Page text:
These are stressful times and all that stress can really do a number on your digestive system. The impact of stress on the stomach goes far beyond indigestion. In recent years, doctors have discovered a complex connection between the brain and the digestive system. The entire system is extremely sensitive to our moods, such that experts now see stress as a major trigger in a wide variety of digestive problems, including irritable bowel syndrome (IBS), indigestion, and heartburn.
The stomach and intestines actually have more nerve cells than the entire spinal cord, which is why some experts refer to the digestive system as a “mini brain.” An entire highway of nerves runs directly from your brain to the digestive system, and messages flow in both directions. Coincidentally, ninety-five percent of the body’s supply of serotonin — a hormone that helps control mood — is found in the digestive system, not the brain.
There are many reasons our digestive system should pay such close attention to our brains. In times of stress, our bodies are designed to focus on the things that can help us stay alive. It’s the fight or flight response from our days as cave dwellers. When our ancestors had to fight off cave bears, they didn’t want to waste any energy on less important things like proper digestion.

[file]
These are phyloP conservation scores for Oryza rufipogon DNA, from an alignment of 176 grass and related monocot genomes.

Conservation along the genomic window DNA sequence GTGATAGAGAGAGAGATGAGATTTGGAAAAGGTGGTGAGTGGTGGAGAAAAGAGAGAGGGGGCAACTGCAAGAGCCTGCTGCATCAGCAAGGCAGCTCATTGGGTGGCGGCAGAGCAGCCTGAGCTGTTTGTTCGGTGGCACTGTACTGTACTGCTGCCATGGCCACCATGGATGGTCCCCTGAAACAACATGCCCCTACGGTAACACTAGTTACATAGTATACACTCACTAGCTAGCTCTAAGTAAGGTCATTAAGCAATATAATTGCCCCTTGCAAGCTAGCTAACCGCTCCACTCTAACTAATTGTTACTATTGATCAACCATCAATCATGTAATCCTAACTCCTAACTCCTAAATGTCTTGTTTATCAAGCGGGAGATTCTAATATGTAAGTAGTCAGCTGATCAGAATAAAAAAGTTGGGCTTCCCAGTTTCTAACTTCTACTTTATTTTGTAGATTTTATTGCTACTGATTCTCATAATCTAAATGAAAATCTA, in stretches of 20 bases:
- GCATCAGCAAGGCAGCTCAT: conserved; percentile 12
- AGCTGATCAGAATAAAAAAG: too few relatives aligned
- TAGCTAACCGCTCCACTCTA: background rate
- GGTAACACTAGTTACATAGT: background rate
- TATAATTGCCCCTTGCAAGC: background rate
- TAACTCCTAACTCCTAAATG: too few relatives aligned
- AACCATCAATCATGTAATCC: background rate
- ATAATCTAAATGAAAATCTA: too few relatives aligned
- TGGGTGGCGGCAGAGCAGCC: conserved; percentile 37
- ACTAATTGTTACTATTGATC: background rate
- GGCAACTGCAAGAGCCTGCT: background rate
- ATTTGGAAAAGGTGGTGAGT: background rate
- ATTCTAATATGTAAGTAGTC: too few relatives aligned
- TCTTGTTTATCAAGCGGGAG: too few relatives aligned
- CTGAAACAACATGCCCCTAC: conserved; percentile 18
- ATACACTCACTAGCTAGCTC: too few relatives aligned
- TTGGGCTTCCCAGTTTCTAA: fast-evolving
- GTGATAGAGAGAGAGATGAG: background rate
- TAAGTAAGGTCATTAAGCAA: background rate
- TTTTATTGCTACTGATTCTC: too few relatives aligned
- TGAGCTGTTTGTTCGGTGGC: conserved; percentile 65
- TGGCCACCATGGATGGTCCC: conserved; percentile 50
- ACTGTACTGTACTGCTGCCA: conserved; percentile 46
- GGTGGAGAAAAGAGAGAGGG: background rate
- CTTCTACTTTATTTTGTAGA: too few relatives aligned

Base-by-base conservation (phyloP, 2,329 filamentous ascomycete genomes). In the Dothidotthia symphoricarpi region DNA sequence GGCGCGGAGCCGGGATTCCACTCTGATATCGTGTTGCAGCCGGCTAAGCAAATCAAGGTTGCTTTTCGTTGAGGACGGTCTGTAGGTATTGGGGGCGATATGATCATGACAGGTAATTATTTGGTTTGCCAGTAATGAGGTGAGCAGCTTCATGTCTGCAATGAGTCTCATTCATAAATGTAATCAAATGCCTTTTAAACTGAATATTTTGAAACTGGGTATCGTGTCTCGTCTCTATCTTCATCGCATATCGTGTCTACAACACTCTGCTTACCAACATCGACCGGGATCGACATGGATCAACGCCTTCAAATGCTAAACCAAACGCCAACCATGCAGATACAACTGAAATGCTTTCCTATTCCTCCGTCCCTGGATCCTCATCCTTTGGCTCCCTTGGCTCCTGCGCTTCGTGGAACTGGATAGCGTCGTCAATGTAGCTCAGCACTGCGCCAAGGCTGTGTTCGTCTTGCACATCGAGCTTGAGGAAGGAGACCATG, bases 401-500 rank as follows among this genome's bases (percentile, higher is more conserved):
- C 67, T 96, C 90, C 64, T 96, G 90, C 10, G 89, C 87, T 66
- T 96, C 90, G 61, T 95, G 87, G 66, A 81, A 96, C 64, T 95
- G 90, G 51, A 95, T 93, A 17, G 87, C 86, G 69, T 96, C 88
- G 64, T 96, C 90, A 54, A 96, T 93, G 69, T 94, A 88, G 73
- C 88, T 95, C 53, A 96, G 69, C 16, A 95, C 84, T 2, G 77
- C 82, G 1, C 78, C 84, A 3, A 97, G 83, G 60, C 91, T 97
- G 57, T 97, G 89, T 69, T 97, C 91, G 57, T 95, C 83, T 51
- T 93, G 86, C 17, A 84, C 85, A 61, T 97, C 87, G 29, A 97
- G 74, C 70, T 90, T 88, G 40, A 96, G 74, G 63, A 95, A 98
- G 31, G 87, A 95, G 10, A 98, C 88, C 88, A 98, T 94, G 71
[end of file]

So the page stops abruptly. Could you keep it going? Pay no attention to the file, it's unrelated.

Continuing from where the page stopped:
When the brain is severely stressed, it unleashes a cascade of hormones, upsetting the entire digestive system. The hormones have different and sometimes contradictory jobs. For example, the hormone CRH (corticotropin-releasing hormone) is one of the body’s main alert systems. In stressful situations, the brain pumps out CRH to tell the adrenal gland to start making steroids and adrenaline, chemicals that can give you the strength and energy to run or fight your way out of potentially dangerous situations.
CRH also suppresses appetite, which explains why some people can’t eat anything when they’re stressed. At the same time, the steroids triggered by CRH can make a person hungry, which is why some people fight stress with ice cream, chocolate, or potato chips.
Obviously, there are different responses to stress, and there’s no way to know for sure how specific situations will affect digestion. But there are some general similarities. Short-term stress can cause stomach aches, nausea, and diarrhea. Chronic stress can aggravate chronic diseases such as IBS and heartburn.
If you’re stressed out and your digestive system isn’t running smoothly, don’t suffer in silence. According to a report from the University of North Carolina, as many as 80 percent of people with IBS or another gastrointestinal issues never discuss their symptoms with a doctor. About 8 in 10 people with IBS also have low vitamin D levels, according to a British study. There are steps you can take to reduce your stress and help alleviate your digestive difficulties.
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